Moab is an unremarkable world located to the galactic East of the great Forge World of Mezoa. Had it not been found at its location at a nexus of stable Warp-routes it is likely that Moab would never have been colonised. As it was, the world quickly became one of the most populous Civilised Worlds and even the administrative Sub-capital of the Cyclops Cluster. After several decades of prosperity which would eventually lead to its independence, Moab would suffer harshly during the Horus Heresy, becoming most famed for the dire events known as the "Sorrow of Moab." Reconquered in the aftermath of the galactic civil war, Moab quickly regained its former position within the Gothic Sector.


Whereas most worlds of the populous Cyclops Cluster had been colonised during the Dark Age of Technology, Moab's colonisation only began in the later Great Crusade-era when the Expeditionary Fleets of the Emperor's armies pushed into the northern reaches of the Ultima Segmentum. Although habitable, Moab is a chill yet desert world with high levels of local radiation, which seem to have deterred any further colonisation. Moab's value lies in its location, lying at the junction of several relatively stable Warp-routes that connected it to several important worlds of the Cyclops Cluster and the Manachean Commonwealth.

Moab's history began as a mere way station for the armies of the Great Crusade, quickly becoming a dormitory world first for the soldiers of the Exercitus Imperialis, then outward-going mining expeditions and labour armies. With the transition of several million people through its facilities, the original administrative and dormitory compounds expanded to become real cities served by their own water reclamation infrastucture and dust-agriculture fit to house the tens of millions of its native population. In 897.M30 this demographic evolution would eventually see Moab become a sovereign world with its own Imperial Commander. Moab continued to welcome colonists and imported workers, the influx of this human "livestock" -- often displaced involuntarily from recently Compliant or resistant worlds -- meaning that at the outbreak of the civil war, Moab's population would number well over one billion inhabitants. Moab's sole export, asset and stock-in-trade would be manpower, for it was a harsh realm where life expectancy was low and clean water a currency in and of itself. To ensure peace amongst these teeming millions, countless enforcers brutally ensured that the harsh laws of Moab's legal code would be respected. Politically and economically, Moab could not rival the influence of such worlds as Dominica Minor and Mezoa. This did not mean, however, that Moab had no influence at all; the planet boasted its own orbital gun stations and picket ships to ward off the almost inevitable Renegade and pirate attacks. Most important amongst these defences was Moab's primary orbital transfer and defence facility; a great geo-stationary space station fashioned from the hulls of past colony arks. To the Imperium, Moab's value was important enough to warrant permanent protection by several defence squadrons of the Armada Imperialis. These would be sorely needed on other fronts when Horus declared his secession from the Imperium, leaving the world utterly vulnerable to enemy intentions. As news of the Warmaster's revolt and the dire events of the Istvaan V Massacre become more widely known, an insurrectionist revolt flared up on Moab, the mob chanting Horus' name. With customary brutality, Moab's Imperial Commander, Malthus Grange, ordered the revolt to be put down, which led to a bloody five-week pacification pogrom by local enforcers and Adeptus Arbites. In the aftermath of this revolt, planetary martial law was declared.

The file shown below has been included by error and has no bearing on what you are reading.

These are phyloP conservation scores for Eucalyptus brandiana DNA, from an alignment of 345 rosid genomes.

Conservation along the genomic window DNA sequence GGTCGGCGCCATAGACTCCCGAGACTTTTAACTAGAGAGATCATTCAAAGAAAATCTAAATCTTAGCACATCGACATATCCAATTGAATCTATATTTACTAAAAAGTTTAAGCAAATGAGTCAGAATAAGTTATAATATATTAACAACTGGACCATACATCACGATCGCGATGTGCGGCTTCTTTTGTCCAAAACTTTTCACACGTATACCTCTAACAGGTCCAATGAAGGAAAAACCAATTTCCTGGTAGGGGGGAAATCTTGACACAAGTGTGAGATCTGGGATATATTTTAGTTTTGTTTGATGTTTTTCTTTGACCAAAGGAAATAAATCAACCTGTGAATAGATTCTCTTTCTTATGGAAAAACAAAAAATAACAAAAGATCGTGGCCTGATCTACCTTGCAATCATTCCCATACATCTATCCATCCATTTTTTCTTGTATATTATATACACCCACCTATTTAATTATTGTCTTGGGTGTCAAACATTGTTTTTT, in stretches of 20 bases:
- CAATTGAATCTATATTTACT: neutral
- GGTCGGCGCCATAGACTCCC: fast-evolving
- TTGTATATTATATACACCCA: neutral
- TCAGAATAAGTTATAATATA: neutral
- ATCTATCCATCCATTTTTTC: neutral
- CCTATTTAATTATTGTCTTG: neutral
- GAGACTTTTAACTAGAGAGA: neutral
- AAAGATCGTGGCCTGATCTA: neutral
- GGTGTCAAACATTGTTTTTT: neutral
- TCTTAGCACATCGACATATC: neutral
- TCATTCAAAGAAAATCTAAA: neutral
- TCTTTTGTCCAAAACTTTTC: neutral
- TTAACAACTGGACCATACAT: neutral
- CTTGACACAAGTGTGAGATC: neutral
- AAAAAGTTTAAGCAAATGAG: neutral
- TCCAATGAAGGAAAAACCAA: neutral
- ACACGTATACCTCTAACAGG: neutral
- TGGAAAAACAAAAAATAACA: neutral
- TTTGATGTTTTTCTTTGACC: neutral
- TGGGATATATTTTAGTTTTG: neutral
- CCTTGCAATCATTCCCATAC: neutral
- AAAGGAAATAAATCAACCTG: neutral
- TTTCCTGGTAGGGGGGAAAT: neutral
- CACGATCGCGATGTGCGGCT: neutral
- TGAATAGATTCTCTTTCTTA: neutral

The Sorrow of MoabEdit